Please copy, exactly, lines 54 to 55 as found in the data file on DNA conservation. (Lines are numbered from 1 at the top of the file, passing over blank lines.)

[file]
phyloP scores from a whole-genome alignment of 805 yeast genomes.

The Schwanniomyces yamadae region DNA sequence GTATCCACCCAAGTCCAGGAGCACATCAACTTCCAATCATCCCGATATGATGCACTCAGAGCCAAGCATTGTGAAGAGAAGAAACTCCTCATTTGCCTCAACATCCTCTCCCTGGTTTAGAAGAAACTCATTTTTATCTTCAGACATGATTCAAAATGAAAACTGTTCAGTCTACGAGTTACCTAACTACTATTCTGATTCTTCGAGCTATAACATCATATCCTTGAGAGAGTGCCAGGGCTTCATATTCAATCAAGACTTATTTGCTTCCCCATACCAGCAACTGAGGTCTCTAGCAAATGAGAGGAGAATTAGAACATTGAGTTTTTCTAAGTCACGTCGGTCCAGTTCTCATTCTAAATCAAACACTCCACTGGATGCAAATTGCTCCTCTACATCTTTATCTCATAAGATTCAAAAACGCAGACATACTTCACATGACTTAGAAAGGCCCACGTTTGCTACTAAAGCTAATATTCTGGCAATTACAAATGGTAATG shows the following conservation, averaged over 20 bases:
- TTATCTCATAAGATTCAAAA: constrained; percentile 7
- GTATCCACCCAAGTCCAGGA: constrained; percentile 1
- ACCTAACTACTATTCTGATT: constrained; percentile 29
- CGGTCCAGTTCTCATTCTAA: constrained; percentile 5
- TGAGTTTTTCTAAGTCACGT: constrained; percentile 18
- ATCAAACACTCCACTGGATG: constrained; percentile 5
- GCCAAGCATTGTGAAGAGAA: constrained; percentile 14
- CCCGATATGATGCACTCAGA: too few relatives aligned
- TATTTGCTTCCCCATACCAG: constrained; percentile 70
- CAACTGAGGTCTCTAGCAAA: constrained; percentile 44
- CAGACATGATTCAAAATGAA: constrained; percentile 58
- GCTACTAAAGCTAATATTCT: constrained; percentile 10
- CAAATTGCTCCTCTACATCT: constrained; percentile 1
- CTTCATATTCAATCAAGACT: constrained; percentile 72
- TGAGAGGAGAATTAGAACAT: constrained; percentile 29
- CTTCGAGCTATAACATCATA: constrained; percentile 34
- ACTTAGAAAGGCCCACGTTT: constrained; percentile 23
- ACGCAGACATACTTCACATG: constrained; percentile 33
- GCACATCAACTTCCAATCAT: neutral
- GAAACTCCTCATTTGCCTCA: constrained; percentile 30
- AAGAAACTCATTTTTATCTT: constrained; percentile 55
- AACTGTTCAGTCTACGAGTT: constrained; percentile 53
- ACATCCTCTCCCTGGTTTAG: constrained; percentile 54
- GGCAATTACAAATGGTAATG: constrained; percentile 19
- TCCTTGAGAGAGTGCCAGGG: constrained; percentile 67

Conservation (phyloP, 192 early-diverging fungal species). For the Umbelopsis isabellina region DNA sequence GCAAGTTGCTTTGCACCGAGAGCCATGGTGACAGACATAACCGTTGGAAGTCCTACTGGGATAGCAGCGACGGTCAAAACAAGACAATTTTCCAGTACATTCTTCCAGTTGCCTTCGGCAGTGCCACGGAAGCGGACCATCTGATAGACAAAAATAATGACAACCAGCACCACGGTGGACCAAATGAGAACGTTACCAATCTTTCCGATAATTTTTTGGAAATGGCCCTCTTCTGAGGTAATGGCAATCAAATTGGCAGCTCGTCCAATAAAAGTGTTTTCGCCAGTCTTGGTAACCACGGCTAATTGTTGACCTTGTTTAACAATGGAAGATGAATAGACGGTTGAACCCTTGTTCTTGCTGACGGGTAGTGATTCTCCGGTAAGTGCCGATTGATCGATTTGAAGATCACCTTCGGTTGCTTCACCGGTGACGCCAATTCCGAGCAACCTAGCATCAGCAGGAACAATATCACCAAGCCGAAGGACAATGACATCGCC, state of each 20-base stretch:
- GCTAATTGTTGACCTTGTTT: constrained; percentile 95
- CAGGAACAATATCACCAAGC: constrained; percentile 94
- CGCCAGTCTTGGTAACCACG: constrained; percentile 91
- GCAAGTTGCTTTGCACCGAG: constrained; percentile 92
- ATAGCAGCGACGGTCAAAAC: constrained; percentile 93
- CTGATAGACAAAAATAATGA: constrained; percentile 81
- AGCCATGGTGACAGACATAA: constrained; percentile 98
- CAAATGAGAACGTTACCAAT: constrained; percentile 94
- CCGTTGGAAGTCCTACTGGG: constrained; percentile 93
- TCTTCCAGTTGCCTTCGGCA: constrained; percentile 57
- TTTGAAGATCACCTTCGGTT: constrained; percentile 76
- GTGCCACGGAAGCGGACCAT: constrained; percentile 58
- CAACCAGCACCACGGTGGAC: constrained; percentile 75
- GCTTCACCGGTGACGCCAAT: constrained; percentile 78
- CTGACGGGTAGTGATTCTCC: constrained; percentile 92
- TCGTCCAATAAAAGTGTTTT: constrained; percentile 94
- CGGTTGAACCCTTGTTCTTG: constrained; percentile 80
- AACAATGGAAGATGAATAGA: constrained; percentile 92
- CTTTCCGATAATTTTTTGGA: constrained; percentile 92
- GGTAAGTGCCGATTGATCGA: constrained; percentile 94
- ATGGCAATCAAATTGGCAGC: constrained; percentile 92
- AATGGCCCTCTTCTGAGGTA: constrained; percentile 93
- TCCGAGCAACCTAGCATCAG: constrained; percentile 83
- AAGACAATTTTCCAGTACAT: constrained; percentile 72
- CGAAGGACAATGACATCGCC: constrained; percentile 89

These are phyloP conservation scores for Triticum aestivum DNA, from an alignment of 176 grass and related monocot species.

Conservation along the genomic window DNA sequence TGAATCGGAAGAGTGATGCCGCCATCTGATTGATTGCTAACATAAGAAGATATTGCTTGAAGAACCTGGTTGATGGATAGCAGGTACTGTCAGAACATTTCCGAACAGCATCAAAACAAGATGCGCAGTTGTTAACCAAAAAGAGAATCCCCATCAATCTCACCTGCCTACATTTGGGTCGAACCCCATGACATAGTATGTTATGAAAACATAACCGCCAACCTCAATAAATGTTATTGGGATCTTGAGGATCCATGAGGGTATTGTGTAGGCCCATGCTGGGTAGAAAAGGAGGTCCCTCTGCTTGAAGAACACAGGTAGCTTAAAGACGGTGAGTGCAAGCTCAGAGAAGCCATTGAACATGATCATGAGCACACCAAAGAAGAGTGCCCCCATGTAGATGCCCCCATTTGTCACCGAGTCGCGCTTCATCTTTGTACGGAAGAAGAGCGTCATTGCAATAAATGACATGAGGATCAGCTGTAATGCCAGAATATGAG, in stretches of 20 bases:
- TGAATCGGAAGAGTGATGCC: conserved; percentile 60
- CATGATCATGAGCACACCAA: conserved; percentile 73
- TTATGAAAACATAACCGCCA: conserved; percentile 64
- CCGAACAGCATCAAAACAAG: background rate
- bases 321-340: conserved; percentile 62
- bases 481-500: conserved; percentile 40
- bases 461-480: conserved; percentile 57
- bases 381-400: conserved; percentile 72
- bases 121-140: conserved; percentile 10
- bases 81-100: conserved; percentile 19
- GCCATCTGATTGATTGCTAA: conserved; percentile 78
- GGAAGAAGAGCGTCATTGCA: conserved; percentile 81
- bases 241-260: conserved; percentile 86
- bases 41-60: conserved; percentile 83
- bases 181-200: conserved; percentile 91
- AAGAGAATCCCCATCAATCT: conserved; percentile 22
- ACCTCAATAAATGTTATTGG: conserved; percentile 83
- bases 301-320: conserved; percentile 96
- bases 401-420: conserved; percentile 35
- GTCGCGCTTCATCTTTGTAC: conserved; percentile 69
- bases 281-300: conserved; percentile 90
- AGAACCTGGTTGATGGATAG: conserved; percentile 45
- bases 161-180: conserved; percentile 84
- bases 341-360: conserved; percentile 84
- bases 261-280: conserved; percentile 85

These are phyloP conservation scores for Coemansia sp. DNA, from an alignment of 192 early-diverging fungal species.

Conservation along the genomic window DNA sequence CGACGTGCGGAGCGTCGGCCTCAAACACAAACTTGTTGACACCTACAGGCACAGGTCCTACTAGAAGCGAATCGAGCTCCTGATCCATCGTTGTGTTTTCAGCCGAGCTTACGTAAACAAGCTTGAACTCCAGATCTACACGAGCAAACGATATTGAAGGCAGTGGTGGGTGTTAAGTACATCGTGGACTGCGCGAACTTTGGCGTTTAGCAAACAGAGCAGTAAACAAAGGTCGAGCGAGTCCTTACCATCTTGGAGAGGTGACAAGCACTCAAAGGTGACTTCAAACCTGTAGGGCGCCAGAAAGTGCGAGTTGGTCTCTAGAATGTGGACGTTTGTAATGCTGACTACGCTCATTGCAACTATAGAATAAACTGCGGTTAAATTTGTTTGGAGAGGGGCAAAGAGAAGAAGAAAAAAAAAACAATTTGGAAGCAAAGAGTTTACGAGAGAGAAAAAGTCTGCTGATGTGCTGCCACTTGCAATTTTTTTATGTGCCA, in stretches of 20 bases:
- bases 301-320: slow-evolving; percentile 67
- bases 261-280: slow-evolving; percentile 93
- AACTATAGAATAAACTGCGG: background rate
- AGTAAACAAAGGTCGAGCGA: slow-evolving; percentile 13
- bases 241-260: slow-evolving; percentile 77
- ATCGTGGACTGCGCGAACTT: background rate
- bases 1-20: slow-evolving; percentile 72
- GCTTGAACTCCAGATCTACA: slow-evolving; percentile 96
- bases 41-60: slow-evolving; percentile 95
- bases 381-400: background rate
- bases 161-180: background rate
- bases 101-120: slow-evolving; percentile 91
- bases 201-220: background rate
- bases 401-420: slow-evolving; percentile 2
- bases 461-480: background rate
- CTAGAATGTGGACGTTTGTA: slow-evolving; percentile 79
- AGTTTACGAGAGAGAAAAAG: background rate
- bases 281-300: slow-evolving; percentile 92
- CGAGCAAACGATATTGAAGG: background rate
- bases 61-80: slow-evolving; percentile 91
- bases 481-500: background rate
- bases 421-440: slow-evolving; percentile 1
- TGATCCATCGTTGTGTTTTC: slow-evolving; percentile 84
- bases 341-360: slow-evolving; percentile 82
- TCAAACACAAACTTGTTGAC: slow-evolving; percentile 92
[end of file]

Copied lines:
These are phyloP conservation scores for Triticum aestivum DNA, from an alignment of 176 grass and related monocot species.

Conservation along the genomic window DNA sequence TGAATCGGAAGAGTGATGCCGCCATCTGATTGATTGCTAACATAAGAAGATATTGCTTGAAGAACCTGGTTGATGGATAGCAGGTACTGTCAGAACATTTCCGAACAGCATCAAAACAAGATGCGCAGTTGTTAACCAAAAAGAGAATCCCCATCAATCTCACCTGCCTACATTTGGGTCGAACCCCATGACATAGTATGTTATGAAAACATAACCGCCAACCTCAATAAATGTTATTGGGATCTTGAGGATCCATGAGGGTATTGTGTAGGCCCATGCTGGGTAGAAAAGGAGGTCCCTCTGCTTGAAGAACACAGGTAGCTTAAAGACGGTGAGTGCAAGCTCAGAGAAGCCATTGAACATGATCATGAGCACACCAAAGAAGAGTGCCCCCATGTAGATGCCCCCATTTGTCACCGAGTCGCGCTTCATCTTTGTACGGAAGAAGAGCGTCATTGCAATAAATGACATGAGGATCAGCTGTAATGCCAGAATATGAG, in stretches of 20 bases: